Berton warns that higher frame rates can render a level of clarity and detail in film that may be initially off-putting, since it will look quite different from your typical 24-frames-per-second movie.
“It's going to create an impression of sharpness, and part of that is because of the motion blur that is built into the image will be reduced drastically — that's one factor,” Berton said. “The second, more important factor is that you'll be seeing more images per second, which is going to move you to a higher degree of reality since our visual system is largely continuous.”
To learn more about this second factor, I spoke with Christopher Pack at McGill University in Montreal, who studies how neurons in the cerebral cortex communicate information about the visual world. He agrees that reality has no frame rate, so extremely high frame rates more closely mimics real life. Also, frame rate matters most when it comes to fast-moving objects.
Take the example of a motorcycle zooming from left to right onscreen. If shot with too low of a frame rate, say 10 frames per second, the movement will look jerky because the increment the motorcycle appears to “jump” between each subsequent frame is large enough for our brain to notice.
“Movies have been one way for a very long time, and when the lights go out in the theater, you have a set expectation for a certain thing.”– Christopher Pack, McGill University researcher
“Because the brain is very sensitive to the size of that increment, this means that the smaller you can make that increment, the more it looks like smooth motion,” said Pack, an assistant professor of neurology & neurosurgery at McGill. “What a high frame rate really buys you is that increment becomes really small.”
Unfortunately, this type of hyper-reality in movies has a checkered past. A few years ago, Peter Jackson filmed "The Hobbit" at 48 frames per second, which caused an uproar among fans who likened it to viewing a cheap soap opera. The fantasy epic revealed too much detail to the audience (e.g. painted sets, prosthetic noses, etc.) and lost some of its movie magic. Douglas Trumbull, one of the visual effects supervisors on "2001: A Space Odyssey," has been working on high frame rate films for decades. He developed his own 60-frames-per-second system in the late '70s called Showscan, but it failed to go mainstream.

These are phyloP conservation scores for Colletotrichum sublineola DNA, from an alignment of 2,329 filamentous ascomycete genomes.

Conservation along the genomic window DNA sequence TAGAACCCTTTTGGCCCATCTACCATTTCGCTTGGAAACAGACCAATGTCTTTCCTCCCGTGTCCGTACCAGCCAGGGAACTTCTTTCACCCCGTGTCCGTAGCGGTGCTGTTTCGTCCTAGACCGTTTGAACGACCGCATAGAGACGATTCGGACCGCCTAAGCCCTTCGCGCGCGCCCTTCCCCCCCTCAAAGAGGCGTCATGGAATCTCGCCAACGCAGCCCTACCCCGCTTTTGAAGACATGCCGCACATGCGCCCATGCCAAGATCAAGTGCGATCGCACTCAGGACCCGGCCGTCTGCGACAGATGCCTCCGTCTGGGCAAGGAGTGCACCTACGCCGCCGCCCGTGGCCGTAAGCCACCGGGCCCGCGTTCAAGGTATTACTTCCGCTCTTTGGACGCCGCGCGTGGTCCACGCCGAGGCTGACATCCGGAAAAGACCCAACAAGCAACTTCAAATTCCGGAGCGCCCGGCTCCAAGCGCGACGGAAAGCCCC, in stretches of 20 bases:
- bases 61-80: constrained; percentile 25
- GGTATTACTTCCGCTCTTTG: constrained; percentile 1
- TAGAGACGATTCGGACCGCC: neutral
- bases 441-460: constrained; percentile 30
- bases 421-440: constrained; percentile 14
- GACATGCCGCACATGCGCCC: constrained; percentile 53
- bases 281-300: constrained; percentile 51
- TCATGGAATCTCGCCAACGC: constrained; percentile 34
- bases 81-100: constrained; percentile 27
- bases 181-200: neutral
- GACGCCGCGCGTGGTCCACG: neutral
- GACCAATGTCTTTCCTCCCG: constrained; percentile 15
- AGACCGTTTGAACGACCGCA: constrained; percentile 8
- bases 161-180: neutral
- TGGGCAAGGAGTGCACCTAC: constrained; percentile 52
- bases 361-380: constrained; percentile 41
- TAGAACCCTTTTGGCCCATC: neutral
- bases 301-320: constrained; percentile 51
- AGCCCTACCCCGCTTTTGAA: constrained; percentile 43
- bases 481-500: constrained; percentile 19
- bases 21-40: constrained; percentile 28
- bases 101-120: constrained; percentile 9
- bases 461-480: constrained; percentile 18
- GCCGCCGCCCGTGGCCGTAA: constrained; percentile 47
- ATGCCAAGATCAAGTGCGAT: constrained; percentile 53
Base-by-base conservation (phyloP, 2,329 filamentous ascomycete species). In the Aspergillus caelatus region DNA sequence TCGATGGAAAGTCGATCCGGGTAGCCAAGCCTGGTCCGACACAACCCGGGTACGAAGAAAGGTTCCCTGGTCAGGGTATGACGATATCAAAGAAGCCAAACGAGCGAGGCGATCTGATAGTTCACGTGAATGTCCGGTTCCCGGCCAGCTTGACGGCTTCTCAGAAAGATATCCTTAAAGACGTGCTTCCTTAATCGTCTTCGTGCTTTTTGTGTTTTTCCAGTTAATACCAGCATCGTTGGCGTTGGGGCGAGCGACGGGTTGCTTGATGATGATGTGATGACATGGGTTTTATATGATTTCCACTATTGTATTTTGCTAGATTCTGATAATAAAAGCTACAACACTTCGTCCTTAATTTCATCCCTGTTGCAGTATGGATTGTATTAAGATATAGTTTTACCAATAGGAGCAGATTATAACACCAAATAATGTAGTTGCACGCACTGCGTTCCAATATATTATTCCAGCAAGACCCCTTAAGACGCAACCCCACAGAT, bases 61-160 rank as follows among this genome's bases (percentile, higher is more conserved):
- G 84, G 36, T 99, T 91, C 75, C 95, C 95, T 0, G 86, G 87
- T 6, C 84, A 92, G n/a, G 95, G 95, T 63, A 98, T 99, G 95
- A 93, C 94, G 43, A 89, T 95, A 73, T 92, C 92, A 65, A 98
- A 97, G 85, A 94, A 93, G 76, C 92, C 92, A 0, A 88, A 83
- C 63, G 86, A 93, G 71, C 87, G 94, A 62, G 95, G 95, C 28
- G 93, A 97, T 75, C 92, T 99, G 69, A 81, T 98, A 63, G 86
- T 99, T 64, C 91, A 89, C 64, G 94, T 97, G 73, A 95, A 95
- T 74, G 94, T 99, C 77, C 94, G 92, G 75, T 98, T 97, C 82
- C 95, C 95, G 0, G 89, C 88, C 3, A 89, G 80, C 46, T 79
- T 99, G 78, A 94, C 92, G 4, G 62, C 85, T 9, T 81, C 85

Pack remembers seeing "The Hobbit" and feeling a distinct sense of unease, which many chalk up to a psychological effect of high frame rates being too new and different. After all, we have been exposed to films at 24 frames per second for a lifetime.
“Movies have been one way for a very long time, and when the lights go out in the theater, you have a set expectation for a certain thing,” said Pack.
But Berton and other believers in high frame rates want to keep pushing the technological boundaries of filmmaking in the hopes that audiences will eventually get used to them — and not want to go back. In his XHFR Lab, he collaborates with cognitive psychologists to investigate how high frame rates affect our perception of animated movies.
“Like every other new technology, there's a certain amount of accommodation that has to happen,” he said. “But I have faith that our brains and optical systems are extremely adaptable.”